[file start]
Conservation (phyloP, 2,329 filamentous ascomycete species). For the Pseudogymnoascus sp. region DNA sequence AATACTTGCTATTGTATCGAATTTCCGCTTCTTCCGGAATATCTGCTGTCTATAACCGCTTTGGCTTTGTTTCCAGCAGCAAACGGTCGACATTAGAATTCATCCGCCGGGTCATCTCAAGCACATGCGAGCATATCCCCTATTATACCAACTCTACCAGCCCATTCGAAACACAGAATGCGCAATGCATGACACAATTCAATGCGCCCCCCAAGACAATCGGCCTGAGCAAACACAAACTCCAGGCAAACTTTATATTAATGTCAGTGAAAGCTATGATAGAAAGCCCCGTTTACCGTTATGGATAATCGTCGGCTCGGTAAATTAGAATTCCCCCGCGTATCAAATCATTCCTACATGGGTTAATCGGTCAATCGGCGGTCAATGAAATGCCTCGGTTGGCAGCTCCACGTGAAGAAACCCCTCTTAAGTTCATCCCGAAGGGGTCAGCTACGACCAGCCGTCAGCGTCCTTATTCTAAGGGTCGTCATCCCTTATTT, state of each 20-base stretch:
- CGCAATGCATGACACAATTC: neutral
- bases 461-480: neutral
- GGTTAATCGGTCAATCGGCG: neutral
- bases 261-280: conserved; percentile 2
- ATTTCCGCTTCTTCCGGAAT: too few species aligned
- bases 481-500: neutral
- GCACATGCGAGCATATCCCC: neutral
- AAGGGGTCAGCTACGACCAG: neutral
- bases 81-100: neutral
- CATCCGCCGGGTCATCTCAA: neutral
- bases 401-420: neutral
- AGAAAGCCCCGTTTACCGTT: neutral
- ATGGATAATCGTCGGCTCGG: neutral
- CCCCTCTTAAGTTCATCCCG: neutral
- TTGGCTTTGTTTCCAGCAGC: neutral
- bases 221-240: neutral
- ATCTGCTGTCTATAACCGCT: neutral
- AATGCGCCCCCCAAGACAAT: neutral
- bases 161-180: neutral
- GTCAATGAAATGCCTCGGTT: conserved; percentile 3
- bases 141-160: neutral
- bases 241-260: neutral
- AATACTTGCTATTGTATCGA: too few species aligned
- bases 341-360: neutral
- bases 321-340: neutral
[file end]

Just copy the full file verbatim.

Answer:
Conservation (phyloP, 2,329 filamentous ascomycete species). For the Pseudogymnoascus sp. region DNA sequence AATACTTGCTATTGTATCGAATTTCCGCTTCTTCCGGAATATCTGCTGTCTATAACCGCTTTGGCTTTGTTTCCAGCAGCAAACGGTCGACATTAGAATTCATCCGCCGGGTCATCTCAAGCACATGCGAGCATATCCCCTATTATACCAACTCTACCAGCCCATTCGAAACACAGAATGCGCAATGCATGACACAATTCAATGCGCCCCCCAAGACAATCGGCCTGAGCAAACACAAACTCCAGGCAAACTTTATATTAATGTCAGTGAAAGCTATGATAGAAAGCCCCGTTTACCGTTATGGATAATCGTCGGCTCGGTAAATTAGAATTCCCCCGCGTATCAAATCATTCCTACATGGGTTAATCGGTCAATCGGCGGTCAATGAAATGCCTCGGTTGGCAGCTCCACGTGAAGAAACCCCTCTTAAGTTCATCCCGAAGGGGTCAGCTACGACCAGCCGTCAGCGTCCTTATTCTAAGGGTCGTCATCCCTTATTT, state of each 20-base stretch:
- CGCAATGCATGACACAATTC: neutral
- bases 461-480: neutral
- GGTTAATCGGTCAATCGGCG: neutral
- bases 261-280: conserved; percentile 2
- ATTTCCGCTTCTTCCGGAAT: too few species aligned
- bases 481-500: neutral
- GCACATGCGAGCATATCCCC: neutral
- AAGGGGTCAGCTACGACCAG: neutral
- bases 81-100: neutral
- CATCCGCCGGGTCATCTCAA: neutral
- bases 401-420: neutral
- AGAAAGCCCCGTTTACCGTT: neutral
- ATGGATAATCGTCGGCTCGG: neutral
- CCCCTCTTAAGTTCATCCCG: neutral
- TTGGCTTTGTTTCCAGCAGC: neutral
- bases 221-240: neutral
- ATCTGCTGTCTATAACCGCT: neutral
- AATGCGCCCCCCAAGACAAT: neutral
- bases 161-180: neutral
- GTCAATGAAATGCCTCGGTT: conserved; percentile 3
- bases 141-160: neutral
- bases 241-260: neutral
- AATACTTGCTATTGTATCGA: too few species aligned
- bases 341-360: neutral
- bases 321-340: neutral